Slovaks poised to oust ruling Smer party in election clouded by graft

BRATISLAVA (Reuters) – Voters look poised to oust the center-left Smer party that has dominated Slovakia’s political landscape for more than a decade in a national election on Saturday overshadowed by anger over high-level graft.

Opinion polls ahead of a two-week moratorium before the ballot pointed to a rapid rise for anti-corruption movement Ordinary People (OLANO), increasing chances it may form a center-right majority with smaller conservative and liberal parties to outmaneuver Smer.

OLANO founder and leader Igor Matovic has pledged to clean up Slovak politics, an ambition encapsulated in his party’s slogan: “Let’s Beat the Mafia Together”.

“We can get rid of government that used its power to make itself and connected people rich,” he said in the final television debate this week. “Poor people were paying for that, sick people were dying unnecessarily, and young people were leaving Slovakia. Let’s turn that around.”

The political shift in the euro zone member state, which has avoided fights with Brussels unlike its central European Visegrad Groups neighbors Hungary and Poland, started with the 2018 murder of journalist Jan Kuciak and his fiancee.

An investigation unearthed communications between a businessman now on trial for ordering the hit and politicians and judicial officials. He has denied the charges.

The killing led to the biggest street protests in the post-communist era, forcing Smer leader Robert Fico to resign, though his party’s coalition held on to power in the nation of 5.5 million.

OLANO’s support surged after Matovic filmed a video outside a former Smer finance minister’s villa in France last month and called for the property to be confiscated.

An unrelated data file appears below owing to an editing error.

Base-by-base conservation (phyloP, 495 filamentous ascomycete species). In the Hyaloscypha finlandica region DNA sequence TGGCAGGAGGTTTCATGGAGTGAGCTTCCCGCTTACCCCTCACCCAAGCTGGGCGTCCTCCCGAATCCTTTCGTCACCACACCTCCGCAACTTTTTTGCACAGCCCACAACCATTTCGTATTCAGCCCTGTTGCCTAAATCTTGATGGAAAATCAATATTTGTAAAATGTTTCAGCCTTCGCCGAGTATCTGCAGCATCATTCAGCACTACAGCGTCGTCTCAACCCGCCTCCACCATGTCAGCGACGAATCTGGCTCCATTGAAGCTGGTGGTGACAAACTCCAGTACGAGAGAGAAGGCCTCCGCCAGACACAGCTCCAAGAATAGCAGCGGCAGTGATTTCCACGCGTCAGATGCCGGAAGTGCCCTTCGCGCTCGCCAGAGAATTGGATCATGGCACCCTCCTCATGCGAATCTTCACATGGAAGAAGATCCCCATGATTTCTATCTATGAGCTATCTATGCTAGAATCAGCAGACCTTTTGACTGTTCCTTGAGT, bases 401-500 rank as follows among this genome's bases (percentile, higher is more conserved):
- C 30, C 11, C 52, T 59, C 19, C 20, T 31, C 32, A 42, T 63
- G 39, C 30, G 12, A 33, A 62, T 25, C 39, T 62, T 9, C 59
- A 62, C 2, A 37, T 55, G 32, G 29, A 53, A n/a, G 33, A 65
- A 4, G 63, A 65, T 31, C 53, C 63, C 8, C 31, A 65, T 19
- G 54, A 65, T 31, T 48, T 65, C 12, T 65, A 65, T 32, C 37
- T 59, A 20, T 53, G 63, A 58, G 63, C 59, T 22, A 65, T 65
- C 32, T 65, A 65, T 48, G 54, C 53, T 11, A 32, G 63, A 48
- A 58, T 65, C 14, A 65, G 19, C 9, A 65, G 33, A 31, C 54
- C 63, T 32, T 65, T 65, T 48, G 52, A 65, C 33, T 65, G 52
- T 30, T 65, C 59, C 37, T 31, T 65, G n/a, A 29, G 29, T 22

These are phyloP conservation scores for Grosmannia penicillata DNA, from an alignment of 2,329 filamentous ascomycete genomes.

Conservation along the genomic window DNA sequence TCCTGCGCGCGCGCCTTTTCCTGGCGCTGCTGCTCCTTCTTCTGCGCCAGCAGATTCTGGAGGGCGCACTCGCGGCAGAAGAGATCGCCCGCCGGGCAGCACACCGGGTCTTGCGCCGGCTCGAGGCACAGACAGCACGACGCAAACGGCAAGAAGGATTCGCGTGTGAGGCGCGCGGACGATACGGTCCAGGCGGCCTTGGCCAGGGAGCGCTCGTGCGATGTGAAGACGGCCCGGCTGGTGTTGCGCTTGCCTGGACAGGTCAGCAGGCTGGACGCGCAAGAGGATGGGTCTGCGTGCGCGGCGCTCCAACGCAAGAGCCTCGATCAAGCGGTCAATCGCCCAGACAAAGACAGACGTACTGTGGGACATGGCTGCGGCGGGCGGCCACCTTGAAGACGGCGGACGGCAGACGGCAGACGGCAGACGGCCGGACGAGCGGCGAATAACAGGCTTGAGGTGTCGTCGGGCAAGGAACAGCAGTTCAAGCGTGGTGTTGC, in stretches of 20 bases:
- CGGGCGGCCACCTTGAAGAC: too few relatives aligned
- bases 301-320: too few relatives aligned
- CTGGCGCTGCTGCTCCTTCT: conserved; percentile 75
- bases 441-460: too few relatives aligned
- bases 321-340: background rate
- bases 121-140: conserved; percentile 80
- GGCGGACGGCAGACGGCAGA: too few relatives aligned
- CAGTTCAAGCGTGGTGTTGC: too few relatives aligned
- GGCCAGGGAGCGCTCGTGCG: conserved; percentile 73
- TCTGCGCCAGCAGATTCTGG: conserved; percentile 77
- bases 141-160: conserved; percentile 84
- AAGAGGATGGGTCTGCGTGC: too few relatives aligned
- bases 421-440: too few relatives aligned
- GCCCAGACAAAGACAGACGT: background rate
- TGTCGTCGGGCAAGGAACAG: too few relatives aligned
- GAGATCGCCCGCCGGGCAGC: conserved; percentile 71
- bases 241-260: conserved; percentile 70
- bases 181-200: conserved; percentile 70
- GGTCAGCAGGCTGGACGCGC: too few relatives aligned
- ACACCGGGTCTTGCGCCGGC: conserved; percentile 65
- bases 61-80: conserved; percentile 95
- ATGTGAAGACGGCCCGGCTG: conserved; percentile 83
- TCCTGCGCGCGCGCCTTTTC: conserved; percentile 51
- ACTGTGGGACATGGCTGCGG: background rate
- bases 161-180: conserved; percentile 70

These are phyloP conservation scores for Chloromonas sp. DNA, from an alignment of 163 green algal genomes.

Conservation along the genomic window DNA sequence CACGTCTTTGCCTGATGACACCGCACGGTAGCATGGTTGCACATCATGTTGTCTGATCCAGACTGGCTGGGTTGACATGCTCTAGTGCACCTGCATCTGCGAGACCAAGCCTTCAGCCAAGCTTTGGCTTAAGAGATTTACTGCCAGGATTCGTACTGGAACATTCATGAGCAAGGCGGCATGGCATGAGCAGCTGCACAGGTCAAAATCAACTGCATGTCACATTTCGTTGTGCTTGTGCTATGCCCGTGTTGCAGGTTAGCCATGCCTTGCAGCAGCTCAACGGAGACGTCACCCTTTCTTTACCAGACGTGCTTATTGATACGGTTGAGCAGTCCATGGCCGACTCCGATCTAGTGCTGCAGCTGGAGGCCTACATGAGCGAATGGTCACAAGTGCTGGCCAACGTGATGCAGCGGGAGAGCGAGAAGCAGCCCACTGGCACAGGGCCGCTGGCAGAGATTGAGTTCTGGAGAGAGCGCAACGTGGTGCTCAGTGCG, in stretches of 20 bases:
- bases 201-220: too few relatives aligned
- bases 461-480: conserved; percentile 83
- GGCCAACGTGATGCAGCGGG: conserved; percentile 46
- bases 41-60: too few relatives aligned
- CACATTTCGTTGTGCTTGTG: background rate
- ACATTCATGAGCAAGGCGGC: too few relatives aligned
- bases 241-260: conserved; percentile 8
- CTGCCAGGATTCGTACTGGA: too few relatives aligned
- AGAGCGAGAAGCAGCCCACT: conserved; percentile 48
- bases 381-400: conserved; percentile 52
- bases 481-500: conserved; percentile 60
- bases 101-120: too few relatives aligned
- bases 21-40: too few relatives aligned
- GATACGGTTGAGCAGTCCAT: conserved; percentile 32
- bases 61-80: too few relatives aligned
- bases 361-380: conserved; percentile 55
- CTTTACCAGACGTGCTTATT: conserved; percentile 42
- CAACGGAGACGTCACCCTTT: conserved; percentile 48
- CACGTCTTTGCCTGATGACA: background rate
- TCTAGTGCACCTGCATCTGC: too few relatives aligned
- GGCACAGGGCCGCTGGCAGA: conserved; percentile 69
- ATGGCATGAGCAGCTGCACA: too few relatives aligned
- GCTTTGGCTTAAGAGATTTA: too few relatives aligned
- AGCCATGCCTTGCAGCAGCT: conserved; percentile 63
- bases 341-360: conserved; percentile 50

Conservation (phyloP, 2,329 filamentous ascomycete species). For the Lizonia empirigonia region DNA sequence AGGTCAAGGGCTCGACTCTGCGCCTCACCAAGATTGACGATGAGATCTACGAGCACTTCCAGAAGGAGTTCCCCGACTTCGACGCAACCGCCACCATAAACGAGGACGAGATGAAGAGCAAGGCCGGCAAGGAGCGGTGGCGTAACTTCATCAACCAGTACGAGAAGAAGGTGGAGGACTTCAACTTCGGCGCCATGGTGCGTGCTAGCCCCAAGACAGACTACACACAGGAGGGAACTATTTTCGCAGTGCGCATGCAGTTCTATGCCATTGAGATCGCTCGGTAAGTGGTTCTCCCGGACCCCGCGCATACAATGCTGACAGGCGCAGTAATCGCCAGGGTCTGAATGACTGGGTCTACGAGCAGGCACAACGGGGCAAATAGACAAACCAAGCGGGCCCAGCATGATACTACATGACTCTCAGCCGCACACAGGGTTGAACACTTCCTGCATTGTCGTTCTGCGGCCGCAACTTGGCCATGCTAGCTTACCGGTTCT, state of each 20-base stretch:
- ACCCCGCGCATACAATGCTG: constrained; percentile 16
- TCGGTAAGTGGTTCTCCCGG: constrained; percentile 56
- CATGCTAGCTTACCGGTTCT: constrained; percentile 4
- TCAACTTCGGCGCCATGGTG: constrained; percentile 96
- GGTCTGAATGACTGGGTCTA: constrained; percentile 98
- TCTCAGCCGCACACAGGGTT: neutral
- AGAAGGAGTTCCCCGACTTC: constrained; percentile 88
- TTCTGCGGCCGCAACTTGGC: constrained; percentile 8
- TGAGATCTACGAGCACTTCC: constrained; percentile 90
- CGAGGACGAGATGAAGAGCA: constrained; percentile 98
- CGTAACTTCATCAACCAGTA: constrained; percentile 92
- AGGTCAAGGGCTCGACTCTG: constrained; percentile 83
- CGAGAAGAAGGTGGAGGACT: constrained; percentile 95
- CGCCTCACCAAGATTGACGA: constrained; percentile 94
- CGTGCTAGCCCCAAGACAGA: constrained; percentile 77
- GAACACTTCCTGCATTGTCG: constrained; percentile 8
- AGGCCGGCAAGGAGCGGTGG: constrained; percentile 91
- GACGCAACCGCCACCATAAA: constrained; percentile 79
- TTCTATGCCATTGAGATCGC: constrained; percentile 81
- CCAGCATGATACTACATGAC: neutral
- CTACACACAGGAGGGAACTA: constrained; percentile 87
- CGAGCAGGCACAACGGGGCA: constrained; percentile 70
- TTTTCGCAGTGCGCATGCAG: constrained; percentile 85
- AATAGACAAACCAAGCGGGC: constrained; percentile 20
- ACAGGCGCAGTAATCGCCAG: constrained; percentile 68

Matovic, 46, told Reuters last week he wanted to be a conciliatory voice toward the EU within Visegrad.

The former owner of regional newspapers, a lawmaker since 2010, calls himself a social conservative and economic liberal.

In the European Parliament, OLANO is aligned with the center-right European People’s Party.

“What could happen would be some differentiation from other Visegrad countries and leaning toward Germany or the German-French (European) engine,” said political scientist Pavol Babos from Comenius University in Bratislava.

An OLANO-led government might struggle to agree on policies, however, as it would be made up of up to six parties including euroskeptics, conservatives and progressives.

Smer was seen scoring its worst result since 2002, although it might still end up as the biggest party. Its nationalist and Hungarian minority allies faced the threat of dropping out of parliament.

It might try to retain power by securing support from the far-right People’s Party, but political analysts said that option looked increasingly unlikely.

No new government is likely to lift Slovakia’s opposition to accepting migrants or allowing gay partnerships or marriages.

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